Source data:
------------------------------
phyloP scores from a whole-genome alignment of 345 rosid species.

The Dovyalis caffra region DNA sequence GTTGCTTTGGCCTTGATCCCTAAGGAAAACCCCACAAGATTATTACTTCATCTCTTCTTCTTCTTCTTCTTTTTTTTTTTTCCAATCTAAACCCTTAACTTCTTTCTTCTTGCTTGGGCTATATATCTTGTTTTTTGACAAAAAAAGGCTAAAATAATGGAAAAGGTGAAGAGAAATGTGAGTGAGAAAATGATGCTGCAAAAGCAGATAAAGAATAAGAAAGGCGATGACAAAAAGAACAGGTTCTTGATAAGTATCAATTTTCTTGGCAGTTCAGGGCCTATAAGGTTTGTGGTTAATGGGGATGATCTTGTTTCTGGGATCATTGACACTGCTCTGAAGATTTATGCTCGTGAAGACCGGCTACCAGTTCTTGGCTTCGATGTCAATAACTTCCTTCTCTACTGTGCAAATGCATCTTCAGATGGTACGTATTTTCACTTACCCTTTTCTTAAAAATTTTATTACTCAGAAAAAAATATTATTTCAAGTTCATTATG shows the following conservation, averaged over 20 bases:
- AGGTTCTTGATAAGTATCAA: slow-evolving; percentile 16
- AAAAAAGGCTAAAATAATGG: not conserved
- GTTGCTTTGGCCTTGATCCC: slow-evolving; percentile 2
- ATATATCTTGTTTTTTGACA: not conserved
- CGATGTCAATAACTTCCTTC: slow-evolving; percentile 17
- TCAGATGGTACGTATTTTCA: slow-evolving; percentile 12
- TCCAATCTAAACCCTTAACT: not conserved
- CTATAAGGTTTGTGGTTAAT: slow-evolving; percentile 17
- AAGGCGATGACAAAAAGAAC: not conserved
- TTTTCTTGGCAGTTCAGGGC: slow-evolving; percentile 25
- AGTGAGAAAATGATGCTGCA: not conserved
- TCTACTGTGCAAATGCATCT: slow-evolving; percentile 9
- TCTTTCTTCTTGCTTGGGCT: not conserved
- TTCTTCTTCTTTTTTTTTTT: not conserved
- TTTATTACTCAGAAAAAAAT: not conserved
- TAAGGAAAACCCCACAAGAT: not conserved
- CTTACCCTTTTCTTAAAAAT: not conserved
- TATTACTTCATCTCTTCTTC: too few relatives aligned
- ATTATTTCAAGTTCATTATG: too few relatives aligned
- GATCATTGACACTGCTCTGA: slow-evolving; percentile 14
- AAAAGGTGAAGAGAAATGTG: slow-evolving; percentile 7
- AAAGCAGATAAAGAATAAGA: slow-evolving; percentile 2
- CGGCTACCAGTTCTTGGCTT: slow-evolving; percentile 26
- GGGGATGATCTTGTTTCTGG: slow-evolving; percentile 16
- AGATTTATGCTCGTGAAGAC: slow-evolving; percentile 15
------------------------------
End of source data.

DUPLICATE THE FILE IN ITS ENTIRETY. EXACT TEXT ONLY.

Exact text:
phyloP scores from a whole-genome alignment of 345 rosid species.

The Dovyalis caffra region DNA sequence GTTGCTTTGGCCTTGATCCCTAAGGAAAACCCCACAAGATTATTACTTCATCTCTTCTTCTTCTTCTTCTTTTTTTTTTTTCCAATCTAAACCCTTAACTTCTTTCTTCTTGCTTGGGCTATATATCTTGTTTTTTGACAAAAAAAGGCTAAAATAATGGAAAAGGTGAAGAGAAATGTGAGTGAGAAAATGATGCTGCAAAAGCAGATAAAGAATAAGAAAGGCGATGACAAAAAGAACAGGTTCTTGATAAGTATCAATTTTCTTGGCAGTTCAGGGCCTATAAGGTTTGTGGTTAATGGGGATGATCTTGTTTCTGGGATCATTGACACTGCTCTGAAGATTTATGCTCGTGAAGACCGGCTACCAGTTCTTGGCTTCGATGTCAATAACTTCCTTCTCTACTGTGCAAATGCATCTTCAGATGGTACGTATTTTCACTTACCCTTTTCTTAAAAATTTTATTACTCAGAAAAAAATATTATTTCAAGTTCATTATG shows the following conservation, averaged over 20 bases:
- AGGTTCTTGATAAGTATCAA: slow-evolving; percentile 16
- AAAAAAGGCTAAAATAATGG: not conserved
- GTTGCTTTGGCCTTGATCCC: slow-evolving; percentile 2
- ATATATCTTGTTTTTTGACA: not conserved
- CGATGTCAATAACTTCCTTC: slow-evolving; percentile 17
- TCAGATGGTACGTATTTTCA: slow-evolving; percentile 12
- TCCAATCTAAACCCTTAACT: not conserved
- CTATAAGGTTTGTGGTTAAT: slow-evolving; percentile 17
- AAGGCGATGACAAAAAGAAC: not conserved
- TTTTCTTGGCAGTTCAGGGC: slow-evolving; percentile 25
- AGTGAGAAAATGATGCTGCA: not conserved
- TCTACTGTGCAAATGCATCT: slow-evolving; percentile 9
- TCTTTCTTCTTGCTTGGGCT: not conserved
- TTCTTCTTCTTTTTTTTTTT: not conserved
- TTTATTACTCAGAAAAAAAT: not conserved
- TAAGGAAAACCCCACAAGAT: not conserved
- CTTACCCTTTTCTTAAAAAT: not conserved
- TATTACTTCATCTCTTCTTC: too few relatives aligned
- ATTATTTCAAGTTCATTATG: too few relatives aligned
- GATCATTGACACTGCTCTGA: slow-evolving; percentile 14
- AAAAGGTGAAGAGAAATGTG: slow-evolving; percentile 7
- AAAGCAGATAAAGAATAAGA: slow-evolving; percentile 2
- CGGCTACCAGTTCTTGGCTT: slow-evolving; percentile 26
- GGGGATGATCTTGTTTCTGG: slow-evolving; percentile 16
- AGATTTATGCTCGTGAAGAC: slow-evolving; percentile 15